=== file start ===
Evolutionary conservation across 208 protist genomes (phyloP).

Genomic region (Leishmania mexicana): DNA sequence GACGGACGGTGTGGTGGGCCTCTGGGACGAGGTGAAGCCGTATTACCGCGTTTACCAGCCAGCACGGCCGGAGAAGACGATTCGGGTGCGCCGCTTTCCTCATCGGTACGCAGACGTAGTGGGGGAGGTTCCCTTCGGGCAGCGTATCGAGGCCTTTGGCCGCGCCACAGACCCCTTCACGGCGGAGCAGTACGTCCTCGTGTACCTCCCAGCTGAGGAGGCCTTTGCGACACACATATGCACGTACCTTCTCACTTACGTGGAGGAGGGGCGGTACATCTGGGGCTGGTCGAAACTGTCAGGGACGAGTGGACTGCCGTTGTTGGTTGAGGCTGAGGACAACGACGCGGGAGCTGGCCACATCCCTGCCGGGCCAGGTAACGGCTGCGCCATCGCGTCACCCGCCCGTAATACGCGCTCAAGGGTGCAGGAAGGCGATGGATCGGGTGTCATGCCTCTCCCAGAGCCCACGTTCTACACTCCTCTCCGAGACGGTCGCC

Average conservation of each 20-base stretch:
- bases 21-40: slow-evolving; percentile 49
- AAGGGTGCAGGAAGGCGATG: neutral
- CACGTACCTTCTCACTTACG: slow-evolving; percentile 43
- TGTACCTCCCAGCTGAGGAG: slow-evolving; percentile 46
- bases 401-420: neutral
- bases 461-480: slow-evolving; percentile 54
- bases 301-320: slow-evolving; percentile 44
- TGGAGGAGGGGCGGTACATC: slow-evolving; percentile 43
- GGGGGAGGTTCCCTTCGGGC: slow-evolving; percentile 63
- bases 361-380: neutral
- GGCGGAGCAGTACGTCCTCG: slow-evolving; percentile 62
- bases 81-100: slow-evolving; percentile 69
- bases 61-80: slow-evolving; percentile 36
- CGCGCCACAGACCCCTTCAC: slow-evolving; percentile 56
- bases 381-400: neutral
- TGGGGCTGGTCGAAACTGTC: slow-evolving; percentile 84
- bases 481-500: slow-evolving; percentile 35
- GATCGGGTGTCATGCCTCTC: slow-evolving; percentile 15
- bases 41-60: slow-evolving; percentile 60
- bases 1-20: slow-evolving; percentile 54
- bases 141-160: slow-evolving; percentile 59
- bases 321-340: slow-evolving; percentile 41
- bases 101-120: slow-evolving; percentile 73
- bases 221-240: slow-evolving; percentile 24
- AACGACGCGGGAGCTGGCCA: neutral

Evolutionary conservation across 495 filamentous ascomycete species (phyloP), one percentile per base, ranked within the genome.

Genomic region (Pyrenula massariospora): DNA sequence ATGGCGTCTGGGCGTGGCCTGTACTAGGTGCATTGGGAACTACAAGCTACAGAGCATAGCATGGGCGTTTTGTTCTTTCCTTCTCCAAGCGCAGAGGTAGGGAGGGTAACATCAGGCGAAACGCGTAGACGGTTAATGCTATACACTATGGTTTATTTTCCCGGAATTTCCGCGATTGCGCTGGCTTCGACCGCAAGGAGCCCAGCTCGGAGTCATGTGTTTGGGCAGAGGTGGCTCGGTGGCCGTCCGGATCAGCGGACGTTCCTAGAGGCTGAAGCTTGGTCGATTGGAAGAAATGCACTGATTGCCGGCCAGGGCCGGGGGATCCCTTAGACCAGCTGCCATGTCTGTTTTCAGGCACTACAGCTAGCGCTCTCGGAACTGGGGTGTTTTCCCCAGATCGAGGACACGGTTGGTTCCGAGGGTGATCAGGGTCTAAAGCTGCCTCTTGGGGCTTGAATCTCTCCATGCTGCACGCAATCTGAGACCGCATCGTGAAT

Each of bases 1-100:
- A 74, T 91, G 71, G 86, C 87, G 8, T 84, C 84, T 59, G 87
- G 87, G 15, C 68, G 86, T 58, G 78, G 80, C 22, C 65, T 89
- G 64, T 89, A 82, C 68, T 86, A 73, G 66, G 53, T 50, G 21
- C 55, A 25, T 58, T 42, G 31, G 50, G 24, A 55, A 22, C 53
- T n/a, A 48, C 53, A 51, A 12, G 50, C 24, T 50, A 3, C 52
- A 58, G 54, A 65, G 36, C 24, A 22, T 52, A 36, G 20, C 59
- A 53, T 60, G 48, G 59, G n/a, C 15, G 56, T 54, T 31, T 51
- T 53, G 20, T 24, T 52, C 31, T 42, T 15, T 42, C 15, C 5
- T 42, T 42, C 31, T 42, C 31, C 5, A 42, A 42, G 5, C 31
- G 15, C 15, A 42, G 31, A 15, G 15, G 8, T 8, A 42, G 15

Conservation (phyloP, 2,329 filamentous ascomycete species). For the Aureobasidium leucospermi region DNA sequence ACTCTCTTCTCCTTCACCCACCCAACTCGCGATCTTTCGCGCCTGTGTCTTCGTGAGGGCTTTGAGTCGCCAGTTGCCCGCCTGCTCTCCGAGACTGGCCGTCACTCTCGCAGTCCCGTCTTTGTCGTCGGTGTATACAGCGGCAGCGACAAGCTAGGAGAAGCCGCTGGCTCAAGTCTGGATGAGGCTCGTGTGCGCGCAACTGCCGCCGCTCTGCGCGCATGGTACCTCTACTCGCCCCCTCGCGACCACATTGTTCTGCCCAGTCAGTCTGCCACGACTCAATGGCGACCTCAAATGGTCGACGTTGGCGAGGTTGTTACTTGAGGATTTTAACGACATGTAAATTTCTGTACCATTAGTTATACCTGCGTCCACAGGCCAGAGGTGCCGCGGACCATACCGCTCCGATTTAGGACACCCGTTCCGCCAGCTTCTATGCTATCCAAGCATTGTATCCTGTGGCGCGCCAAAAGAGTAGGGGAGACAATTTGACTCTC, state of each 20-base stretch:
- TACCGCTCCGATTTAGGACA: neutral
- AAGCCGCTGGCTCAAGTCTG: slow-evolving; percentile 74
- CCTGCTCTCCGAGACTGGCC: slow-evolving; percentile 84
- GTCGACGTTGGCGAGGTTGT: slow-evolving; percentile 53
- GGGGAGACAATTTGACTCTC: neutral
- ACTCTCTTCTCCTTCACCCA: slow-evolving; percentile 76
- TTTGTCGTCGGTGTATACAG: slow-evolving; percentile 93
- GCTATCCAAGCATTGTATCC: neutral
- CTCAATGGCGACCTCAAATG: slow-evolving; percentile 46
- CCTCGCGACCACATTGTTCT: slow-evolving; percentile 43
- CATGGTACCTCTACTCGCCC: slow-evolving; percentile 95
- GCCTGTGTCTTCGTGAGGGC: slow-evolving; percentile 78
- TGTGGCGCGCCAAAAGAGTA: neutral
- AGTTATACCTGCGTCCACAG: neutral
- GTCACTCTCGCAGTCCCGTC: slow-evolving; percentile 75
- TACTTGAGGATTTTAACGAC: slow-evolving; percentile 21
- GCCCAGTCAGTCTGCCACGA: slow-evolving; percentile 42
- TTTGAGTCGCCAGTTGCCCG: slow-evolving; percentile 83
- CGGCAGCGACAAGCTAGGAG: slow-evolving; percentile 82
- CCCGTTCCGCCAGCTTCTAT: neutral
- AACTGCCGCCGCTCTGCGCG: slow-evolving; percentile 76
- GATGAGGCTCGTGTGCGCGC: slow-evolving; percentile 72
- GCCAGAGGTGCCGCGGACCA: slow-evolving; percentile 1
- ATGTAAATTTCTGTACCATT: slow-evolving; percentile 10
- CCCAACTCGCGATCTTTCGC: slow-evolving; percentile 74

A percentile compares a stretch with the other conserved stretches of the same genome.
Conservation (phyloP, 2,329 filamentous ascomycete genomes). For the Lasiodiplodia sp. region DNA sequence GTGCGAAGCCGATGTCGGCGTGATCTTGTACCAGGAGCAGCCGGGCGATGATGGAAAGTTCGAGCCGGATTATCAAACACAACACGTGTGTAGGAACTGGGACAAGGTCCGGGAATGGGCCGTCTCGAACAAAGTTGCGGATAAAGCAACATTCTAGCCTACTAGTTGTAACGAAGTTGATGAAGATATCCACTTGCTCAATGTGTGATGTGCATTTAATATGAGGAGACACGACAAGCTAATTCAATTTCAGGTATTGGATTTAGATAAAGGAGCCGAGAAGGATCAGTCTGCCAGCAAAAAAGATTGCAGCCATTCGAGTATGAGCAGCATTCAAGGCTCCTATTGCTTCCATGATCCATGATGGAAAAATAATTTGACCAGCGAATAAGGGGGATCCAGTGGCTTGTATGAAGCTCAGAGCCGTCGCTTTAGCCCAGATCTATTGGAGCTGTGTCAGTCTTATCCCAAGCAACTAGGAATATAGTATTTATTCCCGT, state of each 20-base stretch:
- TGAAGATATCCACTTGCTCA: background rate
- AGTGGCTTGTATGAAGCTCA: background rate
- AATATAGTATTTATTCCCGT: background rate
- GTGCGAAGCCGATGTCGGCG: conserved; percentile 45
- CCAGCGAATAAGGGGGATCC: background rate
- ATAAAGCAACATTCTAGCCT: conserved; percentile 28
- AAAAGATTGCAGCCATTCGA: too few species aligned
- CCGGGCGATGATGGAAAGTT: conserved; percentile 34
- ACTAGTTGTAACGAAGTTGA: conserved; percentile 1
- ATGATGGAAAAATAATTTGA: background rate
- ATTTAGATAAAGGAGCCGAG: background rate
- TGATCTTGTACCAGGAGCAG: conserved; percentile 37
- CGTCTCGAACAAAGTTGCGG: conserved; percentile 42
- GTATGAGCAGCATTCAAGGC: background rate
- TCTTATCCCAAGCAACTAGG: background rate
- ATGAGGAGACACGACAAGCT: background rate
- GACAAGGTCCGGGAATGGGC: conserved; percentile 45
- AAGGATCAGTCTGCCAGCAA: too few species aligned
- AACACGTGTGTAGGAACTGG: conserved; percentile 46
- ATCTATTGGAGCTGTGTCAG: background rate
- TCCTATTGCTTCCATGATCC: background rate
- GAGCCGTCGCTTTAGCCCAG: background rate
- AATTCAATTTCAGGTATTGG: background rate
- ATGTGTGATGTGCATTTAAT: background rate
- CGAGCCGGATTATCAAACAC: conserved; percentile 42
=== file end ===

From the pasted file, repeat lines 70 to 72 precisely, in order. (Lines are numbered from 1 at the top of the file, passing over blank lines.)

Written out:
- TGAAGATATCCACTTGCTCA: background rate
- AGTGGCTTGTATGAAGCTCA: background rate
- AATATAGTATTTATTCCCGT: background rate